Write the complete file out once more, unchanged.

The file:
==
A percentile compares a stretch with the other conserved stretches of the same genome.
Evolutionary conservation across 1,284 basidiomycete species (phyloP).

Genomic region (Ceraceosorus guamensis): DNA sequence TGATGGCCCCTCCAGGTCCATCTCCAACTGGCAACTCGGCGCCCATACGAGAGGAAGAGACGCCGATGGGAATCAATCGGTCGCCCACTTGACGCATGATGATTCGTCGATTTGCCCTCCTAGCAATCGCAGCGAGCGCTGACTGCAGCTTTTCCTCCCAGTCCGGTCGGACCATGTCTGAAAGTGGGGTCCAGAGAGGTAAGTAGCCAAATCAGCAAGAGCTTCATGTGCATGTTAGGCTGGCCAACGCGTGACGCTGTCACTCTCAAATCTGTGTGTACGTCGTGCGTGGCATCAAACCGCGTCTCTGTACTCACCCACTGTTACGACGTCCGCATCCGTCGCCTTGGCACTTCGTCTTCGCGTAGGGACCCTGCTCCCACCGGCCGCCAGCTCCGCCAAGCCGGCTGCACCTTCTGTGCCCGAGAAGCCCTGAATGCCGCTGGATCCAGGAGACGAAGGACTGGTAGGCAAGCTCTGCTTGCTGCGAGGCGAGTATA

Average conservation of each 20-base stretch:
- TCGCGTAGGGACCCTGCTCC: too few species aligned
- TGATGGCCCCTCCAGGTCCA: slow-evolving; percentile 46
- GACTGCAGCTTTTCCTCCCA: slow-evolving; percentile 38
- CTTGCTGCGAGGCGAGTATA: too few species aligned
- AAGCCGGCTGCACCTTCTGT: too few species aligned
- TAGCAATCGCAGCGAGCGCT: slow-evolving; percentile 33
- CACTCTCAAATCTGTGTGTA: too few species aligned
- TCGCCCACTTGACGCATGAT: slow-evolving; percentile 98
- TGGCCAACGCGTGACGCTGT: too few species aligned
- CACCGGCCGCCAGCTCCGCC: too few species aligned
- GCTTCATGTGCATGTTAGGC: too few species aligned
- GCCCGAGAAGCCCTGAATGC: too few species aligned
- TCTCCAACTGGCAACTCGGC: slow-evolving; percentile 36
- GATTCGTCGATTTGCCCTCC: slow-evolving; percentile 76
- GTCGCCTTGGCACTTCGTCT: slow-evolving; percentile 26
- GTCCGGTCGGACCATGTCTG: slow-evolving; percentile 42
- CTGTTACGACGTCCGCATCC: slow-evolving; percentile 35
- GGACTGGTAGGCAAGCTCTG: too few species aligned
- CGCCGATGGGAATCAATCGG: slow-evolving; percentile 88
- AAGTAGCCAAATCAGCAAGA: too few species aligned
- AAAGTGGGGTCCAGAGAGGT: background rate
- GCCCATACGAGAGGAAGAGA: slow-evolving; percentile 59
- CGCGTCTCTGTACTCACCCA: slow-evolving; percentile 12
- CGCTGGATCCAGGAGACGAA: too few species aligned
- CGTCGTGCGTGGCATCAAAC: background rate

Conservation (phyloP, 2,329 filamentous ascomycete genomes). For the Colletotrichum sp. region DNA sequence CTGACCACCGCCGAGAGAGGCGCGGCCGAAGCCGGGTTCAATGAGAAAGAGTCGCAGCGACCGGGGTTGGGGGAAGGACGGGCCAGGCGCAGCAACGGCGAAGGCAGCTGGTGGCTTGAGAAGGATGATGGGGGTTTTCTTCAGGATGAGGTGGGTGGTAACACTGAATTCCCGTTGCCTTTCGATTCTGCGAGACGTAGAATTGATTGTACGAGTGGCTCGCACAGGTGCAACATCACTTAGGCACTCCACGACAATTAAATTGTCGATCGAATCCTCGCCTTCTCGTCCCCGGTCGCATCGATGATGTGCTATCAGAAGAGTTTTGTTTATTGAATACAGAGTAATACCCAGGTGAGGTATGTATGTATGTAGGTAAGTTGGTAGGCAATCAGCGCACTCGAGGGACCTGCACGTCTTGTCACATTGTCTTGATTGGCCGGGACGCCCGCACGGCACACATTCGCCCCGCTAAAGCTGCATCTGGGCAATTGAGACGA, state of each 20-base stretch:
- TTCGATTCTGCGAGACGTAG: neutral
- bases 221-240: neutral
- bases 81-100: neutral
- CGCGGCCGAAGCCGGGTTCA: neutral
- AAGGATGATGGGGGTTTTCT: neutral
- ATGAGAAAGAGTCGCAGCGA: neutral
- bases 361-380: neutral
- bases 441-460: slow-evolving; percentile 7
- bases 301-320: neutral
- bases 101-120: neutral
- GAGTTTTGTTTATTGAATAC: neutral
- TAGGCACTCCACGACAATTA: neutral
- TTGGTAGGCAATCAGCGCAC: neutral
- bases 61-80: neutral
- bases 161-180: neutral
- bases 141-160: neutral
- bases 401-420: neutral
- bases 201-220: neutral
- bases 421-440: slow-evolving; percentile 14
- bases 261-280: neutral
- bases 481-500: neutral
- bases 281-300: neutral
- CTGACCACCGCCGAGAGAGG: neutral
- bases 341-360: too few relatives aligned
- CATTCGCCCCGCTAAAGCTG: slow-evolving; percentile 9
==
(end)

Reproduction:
A percentile compares a stretch with the other conserved stretches of the same genome.
Evolutionary conservation across 1,284 basidiomycete species (phyloP).

Genomic region (Ceraceosorus guamensis): DNA sequence TGATGGCCCCTCCAGGTCCATCTCCAACTGGCAACTCGGCGCCCATACGAGAGGAAGAGACGCCGATGGGAATCAATCGGTCGCCCACTTGACGCATGATGATTCGTCGATTTGCCCTCCTAGCAATCGCAGCGAGCGCTGACTGCAGCTTTTCCTCCCAGTCCGGTCGGACCATGTCTGAAAGTGGGGTCCAGAGAGGTAAGTAGCCAAATCAGCAAGAGCTTCATGTGCATGTTAGGCTGGCCAACGCGTGACGCTGTCACTCTCAAATCTGTGTGTACGTCGTGCGTGGCATCAAACCGCGTCTCTGTACTCACCCACTGTTACGACGTCCGCATCCGTCGCCTTGGCACTTCGTCTTCGCGTAGGGACCCTGCTCCCACCGGCCGCCAGCTCCGCCAAGCCGGCTGCACCTTCTGTGCCCGAGAAGCCCTGAATGCCGCTGGATCCAGGAGACGAAGGACTGGTAGGCAAGCTCTGCTTGCTGCGAGGCGAGTATA

Average conservation of each 20-base stretch:
- TCGCGTAGGGACCCTGCTCC: too few species aligned
- TGATGGCCCCTCCAGGTCCA: slow-evolving; percentile 46
- GACTGCAGCTTTTCCTCCCA: slow-evolving; percentile 38
- CTTGCTGCGAGGCGAGTATA: too few species aligned
- AAGCCGGCTGCACCTTCTGT: too few species aligned
- TAGCAATCGCAGCGAGCGCT: slow-evolving; percentile 33
- CACTCTCAAATCTGTGTGTA: too few species aligned
- TCGCCCACTTGACGCATGAT: slow-evolving; percentile 98
- TGGCCAACGCGTGACGCTGT: too few species aligned
- CACCGGCCGCCAGCTCCGCC: too few species aligned
- GCTTCATGTGCATGTTAGGC: too few species aligned
- GCCCGAGAAGCCCTGAATGC: too few species aligned
- TCTCCAACTGGCAACTCGGC: slow-evolving; percentile 36
- GATTCGTCGATTTGCCCTCC: slow-evolving; percentile 76
- GTCGCCTTGGCACTTCGTCT: slow-evolving; percentile 26
- GTCCGGTCGGACCATGTCTG: slow-evolving; percentile 42
- CTGTTACGACGTCCGCATCC: slow-evolving; percentile 35
- GGACTGGTAGGCAAGCTCTG: too few species aligned
- CGCCGATGGGAATCAATCGG: slow-evolving; percentile 88
- AAGTAGCCAAATCAGCAAGA: too few species aligned
- AAAGTGGGGTCCAGAGAGGT: background rate
- GCCCATACGAGAGGAAGAGA: slow-evolving; percentile 59
- CGCGTCTCTGTACTCACCCA: slow-evolving; percentile 12
- CGCTGGATCCAGGAGACGAA: too few species aligned
- CGTCGTGCGTGGCATCAAAC: background rate

Conservation (phyloP, 2,329 filamentous ascomycete genomes). For the Colletotrichum sp. region DNA sequence CTGACCACCGCCGAGAGAGGCGCGGCCGAAGCCGGGTTCAATGAGAAAGAGTCGCAGCGACCGGGGTTGGGGGAAGGACGGGCCAGGCGCAGCAACGGCGAAGGCAGCTGGTGGCTTGAGAAGGATGATGGGGGTTTTCTTCAGGATGAGGTGGGTGGTAACACTGAATTCCCGTTGCCTTTCGATTCTGCGAGACGTAGAATTGATTGTACGAGTGGCTCGCACAGGTGCAACATCACTTAGGCACTCCACGACAATTAAATTGTCGATCGAATCCTCGCCTTCTCGTCCCCGGTCGCATCGATGATGTGCTATCAGAAGAGTTTTGTTTATTGAATACAGAGTAATACCCAGGTGAGGTATGTATGTATGTAGGTAAGTTGGTAGGCAATCAGCGCACTCGAGGGACCTGCACGTCTTGTCACATTGTCTTGATTGGCCGGGACGCCCGCACGGCACACATTCGCCCCGCTAAAGCTGCATCTGGGCAATTGAGACGA, state of each 20-base stretch:
- TTCGATTCTGCGAGACGTAG: neutral
- bases 221-240: neutral
- bases 81-100: neutral
- CGCGGCCGAAGCCGGGTTCA: neutral
- AAGGATGATGGGGGTTTTCT: neutral
- ATGAGAAAGAGTCGCAGCGA: neutral
- bases 361-380: neutral
- bases 441-460: slow-evolving; percentile 7
- bases 301-320: neutral
- bases 101-120: neutral
- GAGTTTTGTTTATTGAATAC: neutral
- TAGGCACTCCACGACAATTA: neutral
- TTGGTAGGCAATCAGCGCAC: neutral
- bases 61-80: neutral
- bases 161-180: neutral
- bases 141-160: neutral
- bases 401-420: neutral
- bases 201-220: neutral
- bases 421-440: slow-evolving; percentile 14
- bases 261-280: neutral
- bases 481-500: neutral
- bases 281-300: neutral
- CTGACCACCGCCGAGAGAGG: neutral
- bases 341-360: too few relatives aligned
- CATTCGCCCCGCTAAAGCTG: slow-evolving; percentile 9